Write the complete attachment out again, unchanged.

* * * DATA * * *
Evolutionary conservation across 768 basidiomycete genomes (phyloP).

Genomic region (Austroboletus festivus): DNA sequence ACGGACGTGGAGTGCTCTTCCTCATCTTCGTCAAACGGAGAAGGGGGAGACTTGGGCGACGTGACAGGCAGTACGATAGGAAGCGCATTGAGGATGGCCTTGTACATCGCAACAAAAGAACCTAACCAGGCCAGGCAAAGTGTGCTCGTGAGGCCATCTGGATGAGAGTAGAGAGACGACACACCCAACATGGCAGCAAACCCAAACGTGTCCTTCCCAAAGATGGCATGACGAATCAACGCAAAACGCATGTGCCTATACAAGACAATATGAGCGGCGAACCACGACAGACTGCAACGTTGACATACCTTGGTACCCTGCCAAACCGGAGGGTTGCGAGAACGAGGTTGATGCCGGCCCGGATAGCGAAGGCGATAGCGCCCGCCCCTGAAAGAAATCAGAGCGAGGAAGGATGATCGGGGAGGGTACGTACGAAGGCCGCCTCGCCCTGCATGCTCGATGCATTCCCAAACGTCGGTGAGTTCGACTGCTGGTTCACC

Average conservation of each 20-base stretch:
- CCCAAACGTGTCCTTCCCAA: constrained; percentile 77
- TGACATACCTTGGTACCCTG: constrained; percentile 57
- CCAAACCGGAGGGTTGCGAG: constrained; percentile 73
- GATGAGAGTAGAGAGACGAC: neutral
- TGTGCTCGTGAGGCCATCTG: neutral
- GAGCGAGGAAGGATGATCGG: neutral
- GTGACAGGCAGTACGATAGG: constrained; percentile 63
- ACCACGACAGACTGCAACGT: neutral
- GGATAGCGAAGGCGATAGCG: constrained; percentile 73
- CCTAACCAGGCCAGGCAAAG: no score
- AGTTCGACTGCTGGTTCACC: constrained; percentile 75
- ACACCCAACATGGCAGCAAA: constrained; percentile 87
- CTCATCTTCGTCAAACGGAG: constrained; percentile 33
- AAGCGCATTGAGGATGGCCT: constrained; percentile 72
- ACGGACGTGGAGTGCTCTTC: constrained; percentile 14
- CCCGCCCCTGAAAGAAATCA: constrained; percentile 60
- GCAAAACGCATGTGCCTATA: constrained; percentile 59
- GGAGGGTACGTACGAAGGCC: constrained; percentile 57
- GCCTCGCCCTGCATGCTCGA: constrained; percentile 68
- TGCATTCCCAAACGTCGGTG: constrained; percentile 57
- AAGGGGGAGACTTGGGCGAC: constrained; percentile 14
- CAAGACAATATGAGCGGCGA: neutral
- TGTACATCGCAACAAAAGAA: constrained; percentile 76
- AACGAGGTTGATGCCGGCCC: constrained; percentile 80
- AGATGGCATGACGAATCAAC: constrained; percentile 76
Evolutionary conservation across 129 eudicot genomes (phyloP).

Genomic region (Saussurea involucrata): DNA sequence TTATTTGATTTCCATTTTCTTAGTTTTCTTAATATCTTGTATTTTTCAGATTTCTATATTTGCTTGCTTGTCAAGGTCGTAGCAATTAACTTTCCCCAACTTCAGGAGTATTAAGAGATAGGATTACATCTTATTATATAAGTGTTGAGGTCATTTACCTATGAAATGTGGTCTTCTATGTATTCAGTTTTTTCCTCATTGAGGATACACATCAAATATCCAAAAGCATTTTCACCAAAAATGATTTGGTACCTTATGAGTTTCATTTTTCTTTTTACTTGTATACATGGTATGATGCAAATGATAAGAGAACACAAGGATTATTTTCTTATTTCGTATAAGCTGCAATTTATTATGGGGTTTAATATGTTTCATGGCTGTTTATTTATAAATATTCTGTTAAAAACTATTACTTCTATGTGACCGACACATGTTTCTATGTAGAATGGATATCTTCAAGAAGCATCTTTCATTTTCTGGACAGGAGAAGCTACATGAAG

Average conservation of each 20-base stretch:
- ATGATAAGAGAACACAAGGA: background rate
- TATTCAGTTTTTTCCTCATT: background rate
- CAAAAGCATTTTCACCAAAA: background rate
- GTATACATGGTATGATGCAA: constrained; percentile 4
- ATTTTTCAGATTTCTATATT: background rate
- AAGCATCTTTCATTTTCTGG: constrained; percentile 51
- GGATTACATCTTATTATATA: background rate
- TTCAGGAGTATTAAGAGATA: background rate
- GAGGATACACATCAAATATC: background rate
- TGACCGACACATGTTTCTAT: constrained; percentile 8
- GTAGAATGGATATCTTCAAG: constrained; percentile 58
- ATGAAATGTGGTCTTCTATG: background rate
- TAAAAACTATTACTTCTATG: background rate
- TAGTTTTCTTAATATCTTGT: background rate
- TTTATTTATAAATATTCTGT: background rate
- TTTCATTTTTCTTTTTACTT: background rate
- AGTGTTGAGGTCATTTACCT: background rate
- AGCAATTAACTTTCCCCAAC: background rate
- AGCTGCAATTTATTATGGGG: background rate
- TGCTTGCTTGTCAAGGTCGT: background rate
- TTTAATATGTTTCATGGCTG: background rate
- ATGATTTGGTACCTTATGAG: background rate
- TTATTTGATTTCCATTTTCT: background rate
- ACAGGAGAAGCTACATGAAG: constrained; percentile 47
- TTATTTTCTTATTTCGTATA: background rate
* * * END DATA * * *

Evolutionary conservation across 768 basidiomycete genomes (phyloP).

Genomic region (Austroboletus festivus): DNA sequence ACGGACGTGGAGTGCTCTTCCTCATCTTCGTCAAACGGAGAAGGGGGAGACTTGGGCGACGTGACAGGCAGTACGATAGGAAGCGCATTGAGGATGGCCTTGTACATCGCAACAAAAGAACCTAACCAGGCCAGGCAAAGTGTGCTCGTGAGGCCATCTGGATGAGAGTAGAGAGACGACACACCCAACATGGCAGCAAACCCAAACGTGTCCTTCCCAAAGATGGCATGACGAATCAACGCAAAACGCATGTGCCTATACAAGACAATATGAGCGGCGAACCACGACAGACTGCAACGTTGACATACCTTGGTACCCTGCCAAACCGGAGGGTTGCGAGAACGAGGTTGATGCCGGCCCGGATAGCGAAGGCGATAGCGCCCGCCCCTGAAAGAAATCAGAGCGAGGAAGGATGATCGGGGAGGGTACGTACGAAGGCCGCCTCGCCCTGCATGCTCGATGCATTCCCAAACGTCGGTGAGTTCGACTGCTGGTTCACC

Average conservation of each 20-base stretch:
- CCCAAACGTGTCCTTCCCAA: constrained; percentile 77
- TGACATACCTTGGTACCCTG: constrained; percentile 57
- CCAAACCGGAGGGTTGCGAG: constrained; percentile 73
- GATGAGAGTAGAGAGACGAC: neutral
- TGTGCTCGTGAGGCCATCTG: neutral
- GAGCGAGGAAGGATGATCGG: neutral
- GTGACAGGCAGTACGATAGG: constrained; percentile 63
- ACCACGACAGACTGCAACGT: neutral
- GGATAGCGAAGGCGATAGCG: constrained; percentile 73
- CCTAACCAGGCCAGGCAAAG: no score
- AGTTCGACTGCTGGTTCACC: constrained; percentile 75
- ACACCCAACATGGCAGCAAA: constrained; percentile 87
- CTCATCTTCGTCAAACGGAG: constrained; percentile 33
- AAGCGCATTGAGGATGGCCT: constrained; percentile 72
- ACGGACGTGGAGTGCTCTTC: constrained; percentile 14
- CCCGCCCCTGAAAGAAATCA: constrained; percentile 60
- GCAAAACGCATGTGCCTATA: constrained; percentile 59
- GGAGGGTACGTACGAAGGCC: constrained; percentile 57
- GCCTCGCCCTGCATGCTCGA: constrained; percentile 68
- TGCATTCCCAAACGTCGGTG: constrained; percentile 57
- AAGGGGGAGACTTGGGCGAC: constrained; percentile 14
- CAAGACAATATGAGCGGCGA: neutral
- TGTACATCGCAACAAAAGAA: constrained; percentile 76
- AACGAGGTTGATGCCGGCCC: constrained; percentile 80
- AGATGGCATGACGAATCAAC: constrained; percentile 76
Evolutionary conservation across 129 eudicot genomes (phyloP).

Genomic region (Saussurea involucrata): DNA sequence TTATTTGATTTCCATTTTCTTAGTTTTCTTAATATCTTGTATTTTTCAGATTTCTATATTTGCTTGCTTGTCAAGGTCGTAGCAATTAACTTTCCCCAACTTCAGGAGTATTAAGAGATAGGATTACATCTTATTATATAAGTGTTGAGGTCATTTACCTATGAAATGTGGTCTTCTATGTATTCAGTTTTTTCCTCATTGAGGATACACATCAAATATCCAAAAGCATTTTCACCAAAAATGATTTGGTACCTTATGAGTTTCATTTTTCTTTTTACTTGTATACATGGTATGATGCAAATGATAAGAGAACACAAGGATTATTTTCTTATTTCGTATAAGCTGCAATTTATTATGGGGTTTAATATGTTTCATGGCTGTTTATTTATAAATATTCTGTTAAAAACTATTACTTCTATGTGACCGACACATGTTTCTATGTAGAATGGATATCTTCAAGAAGCATCTTTCATTTTCTGGACAGGAGAAGCTACATGAAG

Average conservation of each 20-base stretch:
- ATGATAAGAGAACACAAGGA: background rate
- TATTCAGTTTTTTCCTCATT: background rate
- CAAAAGCATTTTCACCAAAA: background rate
- GTATACATGGTATGATGCAA: constrained; percentile 4
- ATTTTTCAGATTTCTATATT: background rate
- AAGCATCTTTCATTTTCTGG: constrained; percentile 51
- GGATTACATCTTATTATATA: background rate
- TTCAGGAGTATTAAGAGATA: background rate
- GAGGATACACATCAAATATC: background rate
- TGACCGACACATGTTTCTAT: constrained; percentile 8
- GTAGAATGGATATCTTCAAG: constrained; percentile 58
- ATGAAATGTGGTCTTCTATG: background rate
- TAAAAACTATTACTTCTATG: background rate
- TAGTTTTCTTAATATCTTGT: background rate
- TTTATTTATAAATATTCTGT: background rate
- TTTCATTTTTCTTTTTACTT: background rate
- AGTGTTGAGGTCATTTACCT: background rate
- AGCAATTAACTTTCCCCAAC: background rate
- AGCTGCAATTTATTATGGGG: background rate
- TGCTTGCTTGTCAAGGTCGT: background rate
- TTTAATATGTTTCATGGCTG: background rate
- ATGATTTGGTACCTTATGAG: background rate
- TTATTTGATTTCCATTTTCT: background rate
- ACAGGAGAAGCTACATGAAG: constrained; percentile 47
- TTATTTTCTTATTTCGTATA: background rate